“I love everyone!” Till today, hearing this gives me anxiety, no matter who says it. I’ve never known anyone to say this except that they caused so much hurt and harm, to me and others. And the only thing that this false belief guaranteed was that there was no self-reflection or self-correction afterward. For “love” needs neither analysis nor change. It is always good and right—at least in the eyes of those who claim it excessively. So when I hear this, I know it really means, “I’m always good, and I’m always right. And I’ll entertain no other possibility.”
—excerpt of Pain. From the Journal of Umm Zakiyyah
Imagine someone accuses Muslims of declaring “war” on Christmas when they are opposed to participating in the holiday. Or imagine a person responds to a Muslim’s post about the shirk (paganism) inherent in Christmas by saying that the post was “vile and hateful.” Do either of these statements sound like love, compassion, and tolerance? Obviously not. But guess who are the only ones that social “do-gooders” will call hateful and intolerant? The Muslims who don’t celebrate Christmas and those who speak openly about the shirk inherent in it.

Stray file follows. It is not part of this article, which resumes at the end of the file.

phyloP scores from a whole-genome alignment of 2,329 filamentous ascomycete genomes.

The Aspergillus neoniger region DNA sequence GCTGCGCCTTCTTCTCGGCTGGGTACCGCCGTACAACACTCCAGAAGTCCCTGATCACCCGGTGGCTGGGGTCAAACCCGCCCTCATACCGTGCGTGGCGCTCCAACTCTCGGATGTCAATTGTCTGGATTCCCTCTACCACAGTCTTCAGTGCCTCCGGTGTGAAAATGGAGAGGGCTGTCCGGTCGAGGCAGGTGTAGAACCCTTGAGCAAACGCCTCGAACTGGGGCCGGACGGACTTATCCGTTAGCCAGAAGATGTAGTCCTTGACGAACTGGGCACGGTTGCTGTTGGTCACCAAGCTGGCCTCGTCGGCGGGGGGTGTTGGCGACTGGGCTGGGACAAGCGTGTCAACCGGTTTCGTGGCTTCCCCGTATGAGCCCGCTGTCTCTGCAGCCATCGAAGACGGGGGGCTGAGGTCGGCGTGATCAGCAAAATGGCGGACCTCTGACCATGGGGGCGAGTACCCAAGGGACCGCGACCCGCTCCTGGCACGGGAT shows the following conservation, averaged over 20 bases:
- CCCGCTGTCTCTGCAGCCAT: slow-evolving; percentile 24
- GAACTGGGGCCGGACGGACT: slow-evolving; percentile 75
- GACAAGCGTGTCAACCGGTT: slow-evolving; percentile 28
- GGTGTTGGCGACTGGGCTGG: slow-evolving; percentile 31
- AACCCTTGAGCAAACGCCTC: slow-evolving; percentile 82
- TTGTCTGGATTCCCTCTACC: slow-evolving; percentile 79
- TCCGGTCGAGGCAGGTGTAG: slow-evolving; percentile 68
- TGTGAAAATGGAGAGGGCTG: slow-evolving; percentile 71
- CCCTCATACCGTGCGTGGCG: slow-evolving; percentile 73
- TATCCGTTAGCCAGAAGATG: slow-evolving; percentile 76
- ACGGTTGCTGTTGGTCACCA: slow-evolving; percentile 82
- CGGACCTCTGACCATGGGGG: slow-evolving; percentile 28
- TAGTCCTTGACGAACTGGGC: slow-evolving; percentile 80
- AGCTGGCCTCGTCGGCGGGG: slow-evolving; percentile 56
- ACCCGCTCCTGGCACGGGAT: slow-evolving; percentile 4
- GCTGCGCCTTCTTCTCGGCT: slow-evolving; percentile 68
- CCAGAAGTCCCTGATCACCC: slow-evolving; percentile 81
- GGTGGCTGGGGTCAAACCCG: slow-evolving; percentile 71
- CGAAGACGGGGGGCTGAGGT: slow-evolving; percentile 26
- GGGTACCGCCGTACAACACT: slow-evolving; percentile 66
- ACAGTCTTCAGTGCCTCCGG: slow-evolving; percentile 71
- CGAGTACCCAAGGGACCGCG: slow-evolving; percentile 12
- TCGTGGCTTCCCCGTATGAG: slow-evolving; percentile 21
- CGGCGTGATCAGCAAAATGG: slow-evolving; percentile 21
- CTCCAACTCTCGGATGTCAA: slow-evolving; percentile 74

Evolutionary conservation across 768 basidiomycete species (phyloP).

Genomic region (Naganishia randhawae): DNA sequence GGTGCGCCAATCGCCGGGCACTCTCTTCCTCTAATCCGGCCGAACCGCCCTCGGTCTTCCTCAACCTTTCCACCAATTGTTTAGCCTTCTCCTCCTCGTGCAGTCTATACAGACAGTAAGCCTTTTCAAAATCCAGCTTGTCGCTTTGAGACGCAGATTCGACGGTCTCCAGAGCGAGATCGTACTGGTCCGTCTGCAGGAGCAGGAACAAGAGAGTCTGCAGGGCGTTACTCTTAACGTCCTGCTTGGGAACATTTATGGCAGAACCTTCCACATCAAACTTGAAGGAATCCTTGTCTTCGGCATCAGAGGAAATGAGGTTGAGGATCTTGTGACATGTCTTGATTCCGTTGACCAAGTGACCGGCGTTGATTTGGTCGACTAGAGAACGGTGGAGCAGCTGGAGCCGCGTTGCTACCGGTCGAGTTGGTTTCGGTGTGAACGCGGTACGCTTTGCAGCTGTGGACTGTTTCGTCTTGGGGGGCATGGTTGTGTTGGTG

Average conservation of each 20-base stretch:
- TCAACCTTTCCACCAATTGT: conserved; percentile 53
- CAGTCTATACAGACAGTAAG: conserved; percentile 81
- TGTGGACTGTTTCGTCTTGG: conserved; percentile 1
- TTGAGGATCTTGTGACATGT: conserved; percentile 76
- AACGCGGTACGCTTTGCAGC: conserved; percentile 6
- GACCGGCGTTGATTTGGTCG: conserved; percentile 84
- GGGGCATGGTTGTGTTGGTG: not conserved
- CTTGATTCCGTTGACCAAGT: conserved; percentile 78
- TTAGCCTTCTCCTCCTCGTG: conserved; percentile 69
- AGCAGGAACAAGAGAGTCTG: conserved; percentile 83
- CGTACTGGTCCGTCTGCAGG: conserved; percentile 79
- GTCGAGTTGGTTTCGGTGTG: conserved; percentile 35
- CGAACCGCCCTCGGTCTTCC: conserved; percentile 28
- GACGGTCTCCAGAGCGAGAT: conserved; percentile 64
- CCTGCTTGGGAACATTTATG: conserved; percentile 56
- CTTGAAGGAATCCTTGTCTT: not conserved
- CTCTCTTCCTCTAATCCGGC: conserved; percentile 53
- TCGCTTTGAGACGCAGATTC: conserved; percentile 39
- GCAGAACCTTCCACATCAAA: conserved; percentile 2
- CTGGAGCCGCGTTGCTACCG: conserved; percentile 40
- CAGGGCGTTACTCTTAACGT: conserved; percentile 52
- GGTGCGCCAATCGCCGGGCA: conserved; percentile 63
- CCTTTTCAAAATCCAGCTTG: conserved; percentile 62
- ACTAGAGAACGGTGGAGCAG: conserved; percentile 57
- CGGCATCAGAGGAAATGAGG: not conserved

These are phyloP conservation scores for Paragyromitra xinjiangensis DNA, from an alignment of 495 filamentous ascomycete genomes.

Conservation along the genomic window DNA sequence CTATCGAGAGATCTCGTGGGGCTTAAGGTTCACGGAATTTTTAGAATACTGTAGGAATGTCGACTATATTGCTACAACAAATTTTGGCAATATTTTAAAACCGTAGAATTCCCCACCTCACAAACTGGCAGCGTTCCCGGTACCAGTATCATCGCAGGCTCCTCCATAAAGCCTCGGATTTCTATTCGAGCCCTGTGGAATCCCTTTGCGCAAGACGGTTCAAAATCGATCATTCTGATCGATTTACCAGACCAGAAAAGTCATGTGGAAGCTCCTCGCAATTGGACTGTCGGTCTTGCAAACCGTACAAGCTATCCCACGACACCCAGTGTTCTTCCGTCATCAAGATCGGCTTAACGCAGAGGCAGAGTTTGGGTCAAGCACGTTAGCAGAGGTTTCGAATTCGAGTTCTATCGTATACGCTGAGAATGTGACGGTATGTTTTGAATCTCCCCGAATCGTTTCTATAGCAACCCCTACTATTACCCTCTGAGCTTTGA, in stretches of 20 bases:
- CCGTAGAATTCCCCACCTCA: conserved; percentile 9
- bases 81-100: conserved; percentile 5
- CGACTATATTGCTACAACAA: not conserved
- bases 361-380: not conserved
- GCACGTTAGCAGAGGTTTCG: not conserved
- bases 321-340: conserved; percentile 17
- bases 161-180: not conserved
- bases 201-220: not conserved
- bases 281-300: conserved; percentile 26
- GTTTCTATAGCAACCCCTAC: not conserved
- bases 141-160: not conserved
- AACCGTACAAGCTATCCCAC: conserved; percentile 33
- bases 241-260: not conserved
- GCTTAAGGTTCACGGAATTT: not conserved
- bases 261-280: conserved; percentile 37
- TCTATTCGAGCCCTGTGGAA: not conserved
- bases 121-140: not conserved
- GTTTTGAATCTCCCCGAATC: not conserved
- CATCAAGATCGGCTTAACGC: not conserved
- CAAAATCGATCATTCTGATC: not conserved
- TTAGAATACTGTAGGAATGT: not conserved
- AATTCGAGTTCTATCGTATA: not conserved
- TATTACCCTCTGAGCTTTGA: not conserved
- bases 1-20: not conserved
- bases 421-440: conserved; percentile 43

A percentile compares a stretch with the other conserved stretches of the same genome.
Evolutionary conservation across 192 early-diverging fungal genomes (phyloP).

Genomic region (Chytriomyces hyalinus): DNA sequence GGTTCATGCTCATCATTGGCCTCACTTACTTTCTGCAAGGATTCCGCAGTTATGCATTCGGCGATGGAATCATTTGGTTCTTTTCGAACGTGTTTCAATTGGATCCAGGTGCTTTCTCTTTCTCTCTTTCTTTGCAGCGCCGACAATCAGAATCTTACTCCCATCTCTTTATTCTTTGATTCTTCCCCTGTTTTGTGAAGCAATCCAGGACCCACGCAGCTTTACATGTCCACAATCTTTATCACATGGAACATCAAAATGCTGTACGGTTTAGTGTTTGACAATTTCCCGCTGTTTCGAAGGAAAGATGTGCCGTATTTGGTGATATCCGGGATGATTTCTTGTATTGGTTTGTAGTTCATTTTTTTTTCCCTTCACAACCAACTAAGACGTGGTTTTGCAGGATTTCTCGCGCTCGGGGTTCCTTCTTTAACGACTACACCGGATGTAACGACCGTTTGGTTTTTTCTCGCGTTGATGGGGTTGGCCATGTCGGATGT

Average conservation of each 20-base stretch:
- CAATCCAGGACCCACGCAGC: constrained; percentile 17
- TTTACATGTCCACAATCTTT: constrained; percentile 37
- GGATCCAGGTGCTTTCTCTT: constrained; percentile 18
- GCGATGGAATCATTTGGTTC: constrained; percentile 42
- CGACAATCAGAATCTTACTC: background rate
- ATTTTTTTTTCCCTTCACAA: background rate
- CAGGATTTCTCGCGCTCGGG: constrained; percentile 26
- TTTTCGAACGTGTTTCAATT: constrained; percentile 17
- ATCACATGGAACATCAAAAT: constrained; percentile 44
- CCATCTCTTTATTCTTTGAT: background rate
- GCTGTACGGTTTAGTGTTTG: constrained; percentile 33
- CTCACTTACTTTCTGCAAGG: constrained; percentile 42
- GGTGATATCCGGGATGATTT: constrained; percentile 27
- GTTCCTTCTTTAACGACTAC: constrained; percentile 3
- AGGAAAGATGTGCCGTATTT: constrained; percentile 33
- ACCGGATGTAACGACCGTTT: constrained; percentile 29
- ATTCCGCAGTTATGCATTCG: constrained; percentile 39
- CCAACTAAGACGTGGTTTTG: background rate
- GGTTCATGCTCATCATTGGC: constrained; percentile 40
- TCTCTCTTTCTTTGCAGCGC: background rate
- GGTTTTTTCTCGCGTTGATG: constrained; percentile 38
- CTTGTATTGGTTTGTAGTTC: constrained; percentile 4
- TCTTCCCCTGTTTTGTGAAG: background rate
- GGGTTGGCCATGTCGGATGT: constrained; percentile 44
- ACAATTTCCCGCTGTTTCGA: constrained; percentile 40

In other words, in the eyes of self-proclaimed tolerant Muslims, if you’re openly engaging in shirk, or if you’re a Muslim who openly celebrates a shirk holiday, it’s impossible for you to be hateful and intolerant—even when you’re being hateful and intolerant. Why? Because hate and intolerance are traits that exist only in the hearts and lives and those who believe in Islam and speak up against shirk.